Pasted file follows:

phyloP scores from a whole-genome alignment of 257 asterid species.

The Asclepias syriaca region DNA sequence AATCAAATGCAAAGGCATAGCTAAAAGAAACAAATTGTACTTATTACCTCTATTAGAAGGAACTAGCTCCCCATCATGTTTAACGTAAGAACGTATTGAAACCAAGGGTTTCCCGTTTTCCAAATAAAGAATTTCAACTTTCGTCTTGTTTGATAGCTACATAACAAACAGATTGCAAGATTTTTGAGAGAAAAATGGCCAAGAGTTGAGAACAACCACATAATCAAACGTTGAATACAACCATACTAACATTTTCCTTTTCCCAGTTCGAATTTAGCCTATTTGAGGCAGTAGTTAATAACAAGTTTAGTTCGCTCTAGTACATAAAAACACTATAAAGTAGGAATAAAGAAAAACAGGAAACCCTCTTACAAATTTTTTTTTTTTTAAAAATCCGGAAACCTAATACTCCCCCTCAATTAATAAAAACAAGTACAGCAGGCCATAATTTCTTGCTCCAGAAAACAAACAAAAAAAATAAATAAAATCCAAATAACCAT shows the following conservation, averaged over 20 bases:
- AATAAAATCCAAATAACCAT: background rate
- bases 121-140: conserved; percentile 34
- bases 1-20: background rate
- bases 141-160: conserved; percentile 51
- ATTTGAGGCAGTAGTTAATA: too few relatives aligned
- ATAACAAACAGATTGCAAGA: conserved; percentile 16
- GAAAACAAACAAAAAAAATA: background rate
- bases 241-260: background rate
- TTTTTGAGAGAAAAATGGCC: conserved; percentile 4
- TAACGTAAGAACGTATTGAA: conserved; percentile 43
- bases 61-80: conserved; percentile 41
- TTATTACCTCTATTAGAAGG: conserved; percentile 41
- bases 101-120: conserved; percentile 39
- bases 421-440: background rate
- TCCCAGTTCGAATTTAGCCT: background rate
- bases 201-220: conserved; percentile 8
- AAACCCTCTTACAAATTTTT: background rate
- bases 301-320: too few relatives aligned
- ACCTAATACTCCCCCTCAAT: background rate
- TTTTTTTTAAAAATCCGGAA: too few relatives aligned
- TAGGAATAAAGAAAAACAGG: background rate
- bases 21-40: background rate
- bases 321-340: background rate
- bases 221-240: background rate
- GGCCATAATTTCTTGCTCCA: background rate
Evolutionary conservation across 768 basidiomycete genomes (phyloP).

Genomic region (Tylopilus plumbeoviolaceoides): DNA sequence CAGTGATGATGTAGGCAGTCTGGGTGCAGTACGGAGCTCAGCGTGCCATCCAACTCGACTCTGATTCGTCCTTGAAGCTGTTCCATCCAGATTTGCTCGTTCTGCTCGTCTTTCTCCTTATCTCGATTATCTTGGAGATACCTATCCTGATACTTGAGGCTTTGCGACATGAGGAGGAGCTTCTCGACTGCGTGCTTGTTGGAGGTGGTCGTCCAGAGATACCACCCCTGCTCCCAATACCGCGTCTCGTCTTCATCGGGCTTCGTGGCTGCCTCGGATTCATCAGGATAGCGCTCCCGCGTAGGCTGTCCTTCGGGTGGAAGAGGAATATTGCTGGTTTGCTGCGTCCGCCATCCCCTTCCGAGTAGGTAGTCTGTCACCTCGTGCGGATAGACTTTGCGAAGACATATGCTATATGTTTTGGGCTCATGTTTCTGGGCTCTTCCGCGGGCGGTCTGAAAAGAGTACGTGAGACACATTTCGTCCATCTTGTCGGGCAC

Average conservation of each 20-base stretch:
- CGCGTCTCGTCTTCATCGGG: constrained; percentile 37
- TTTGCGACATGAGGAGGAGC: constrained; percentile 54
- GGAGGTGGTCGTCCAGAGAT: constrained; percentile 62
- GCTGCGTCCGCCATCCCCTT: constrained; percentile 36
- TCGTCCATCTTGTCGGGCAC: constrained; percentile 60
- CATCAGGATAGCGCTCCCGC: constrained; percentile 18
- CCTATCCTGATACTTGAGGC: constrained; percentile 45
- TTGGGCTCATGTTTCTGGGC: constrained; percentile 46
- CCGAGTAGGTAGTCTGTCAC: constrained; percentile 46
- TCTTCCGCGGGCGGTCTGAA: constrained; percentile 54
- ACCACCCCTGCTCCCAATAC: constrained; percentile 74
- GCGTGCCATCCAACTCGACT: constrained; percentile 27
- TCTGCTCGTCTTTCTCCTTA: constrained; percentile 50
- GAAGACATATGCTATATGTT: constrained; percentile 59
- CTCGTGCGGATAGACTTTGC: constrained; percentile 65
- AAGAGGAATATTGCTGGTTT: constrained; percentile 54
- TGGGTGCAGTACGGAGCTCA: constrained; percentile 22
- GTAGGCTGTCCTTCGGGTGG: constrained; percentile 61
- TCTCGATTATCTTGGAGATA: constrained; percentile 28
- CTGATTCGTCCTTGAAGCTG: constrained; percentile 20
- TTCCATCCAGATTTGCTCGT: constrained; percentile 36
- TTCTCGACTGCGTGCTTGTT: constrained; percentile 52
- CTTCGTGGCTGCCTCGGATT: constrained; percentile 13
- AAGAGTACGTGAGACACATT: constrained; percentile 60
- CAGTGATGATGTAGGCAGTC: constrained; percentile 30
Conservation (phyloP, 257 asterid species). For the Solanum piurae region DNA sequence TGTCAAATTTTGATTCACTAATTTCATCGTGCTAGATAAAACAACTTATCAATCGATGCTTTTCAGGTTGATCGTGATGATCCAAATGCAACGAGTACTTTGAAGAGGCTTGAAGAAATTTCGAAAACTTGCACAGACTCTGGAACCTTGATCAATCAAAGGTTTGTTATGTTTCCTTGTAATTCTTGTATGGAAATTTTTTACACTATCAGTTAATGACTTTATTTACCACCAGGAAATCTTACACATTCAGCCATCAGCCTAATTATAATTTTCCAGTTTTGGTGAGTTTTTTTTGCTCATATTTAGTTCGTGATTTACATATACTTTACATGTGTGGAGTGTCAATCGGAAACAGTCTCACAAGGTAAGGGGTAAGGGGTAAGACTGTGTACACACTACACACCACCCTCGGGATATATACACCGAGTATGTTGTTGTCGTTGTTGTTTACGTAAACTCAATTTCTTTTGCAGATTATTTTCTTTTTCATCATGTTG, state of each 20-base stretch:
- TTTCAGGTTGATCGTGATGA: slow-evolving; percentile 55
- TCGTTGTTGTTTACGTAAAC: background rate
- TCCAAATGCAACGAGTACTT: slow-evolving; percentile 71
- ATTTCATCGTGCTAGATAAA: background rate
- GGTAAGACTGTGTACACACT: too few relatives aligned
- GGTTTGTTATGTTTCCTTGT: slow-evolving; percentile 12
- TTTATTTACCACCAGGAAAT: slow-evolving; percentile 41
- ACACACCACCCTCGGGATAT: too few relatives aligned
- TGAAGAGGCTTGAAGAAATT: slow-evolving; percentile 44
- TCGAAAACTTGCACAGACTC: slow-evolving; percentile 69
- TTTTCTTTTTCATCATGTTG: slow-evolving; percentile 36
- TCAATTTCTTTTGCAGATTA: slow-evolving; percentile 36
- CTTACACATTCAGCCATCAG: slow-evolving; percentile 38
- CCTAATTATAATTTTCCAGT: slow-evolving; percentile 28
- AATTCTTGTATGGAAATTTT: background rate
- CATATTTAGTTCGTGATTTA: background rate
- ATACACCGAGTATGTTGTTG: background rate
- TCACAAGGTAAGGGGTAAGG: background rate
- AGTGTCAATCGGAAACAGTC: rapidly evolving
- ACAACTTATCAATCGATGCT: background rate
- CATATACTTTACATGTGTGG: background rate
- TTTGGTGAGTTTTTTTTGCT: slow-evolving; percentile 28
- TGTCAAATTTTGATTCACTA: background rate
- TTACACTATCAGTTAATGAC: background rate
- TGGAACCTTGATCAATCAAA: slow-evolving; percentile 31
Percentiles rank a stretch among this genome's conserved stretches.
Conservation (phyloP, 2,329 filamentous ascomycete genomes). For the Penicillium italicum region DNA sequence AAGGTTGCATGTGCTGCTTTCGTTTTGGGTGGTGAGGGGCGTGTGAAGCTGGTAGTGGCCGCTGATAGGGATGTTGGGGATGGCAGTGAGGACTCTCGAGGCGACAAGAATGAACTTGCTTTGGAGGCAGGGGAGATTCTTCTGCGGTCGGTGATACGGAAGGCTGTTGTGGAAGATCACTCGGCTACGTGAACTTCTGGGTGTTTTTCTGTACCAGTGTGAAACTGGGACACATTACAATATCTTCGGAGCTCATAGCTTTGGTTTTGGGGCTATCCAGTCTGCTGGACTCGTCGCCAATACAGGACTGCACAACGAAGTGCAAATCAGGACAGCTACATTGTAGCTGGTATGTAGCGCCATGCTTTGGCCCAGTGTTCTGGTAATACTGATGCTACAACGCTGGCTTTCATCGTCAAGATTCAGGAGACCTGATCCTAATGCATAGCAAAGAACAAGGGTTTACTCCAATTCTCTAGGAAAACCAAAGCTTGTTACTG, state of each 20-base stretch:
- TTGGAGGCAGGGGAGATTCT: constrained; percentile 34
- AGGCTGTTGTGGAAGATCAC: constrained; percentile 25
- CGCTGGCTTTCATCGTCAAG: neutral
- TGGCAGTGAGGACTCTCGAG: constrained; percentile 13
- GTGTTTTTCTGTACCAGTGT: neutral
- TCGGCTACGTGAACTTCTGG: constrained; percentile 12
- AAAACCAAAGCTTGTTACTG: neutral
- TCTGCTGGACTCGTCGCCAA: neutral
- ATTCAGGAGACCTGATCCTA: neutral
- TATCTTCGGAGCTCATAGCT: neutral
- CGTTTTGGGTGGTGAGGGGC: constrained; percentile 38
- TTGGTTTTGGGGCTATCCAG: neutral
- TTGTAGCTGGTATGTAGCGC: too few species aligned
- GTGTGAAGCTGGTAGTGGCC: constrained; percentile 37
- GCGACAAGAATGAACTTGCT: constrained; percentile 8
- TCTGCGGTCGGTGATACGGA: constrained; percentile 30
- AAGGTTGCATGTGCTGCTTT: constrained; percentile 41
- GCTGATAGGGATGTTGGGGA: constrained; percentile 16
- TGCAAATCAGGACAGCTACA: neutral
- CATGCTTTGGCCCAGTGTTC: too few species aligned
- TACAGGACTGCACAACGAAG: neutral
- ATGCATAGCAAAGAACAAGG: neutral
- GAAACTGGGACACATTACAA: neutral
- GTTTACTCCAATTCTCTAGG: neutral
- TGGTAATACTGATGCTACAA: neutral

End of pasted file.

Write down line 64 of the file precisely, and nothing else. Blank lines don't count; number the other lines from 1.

- ACACACCACCCTCGGGATAT: too few relatives aligned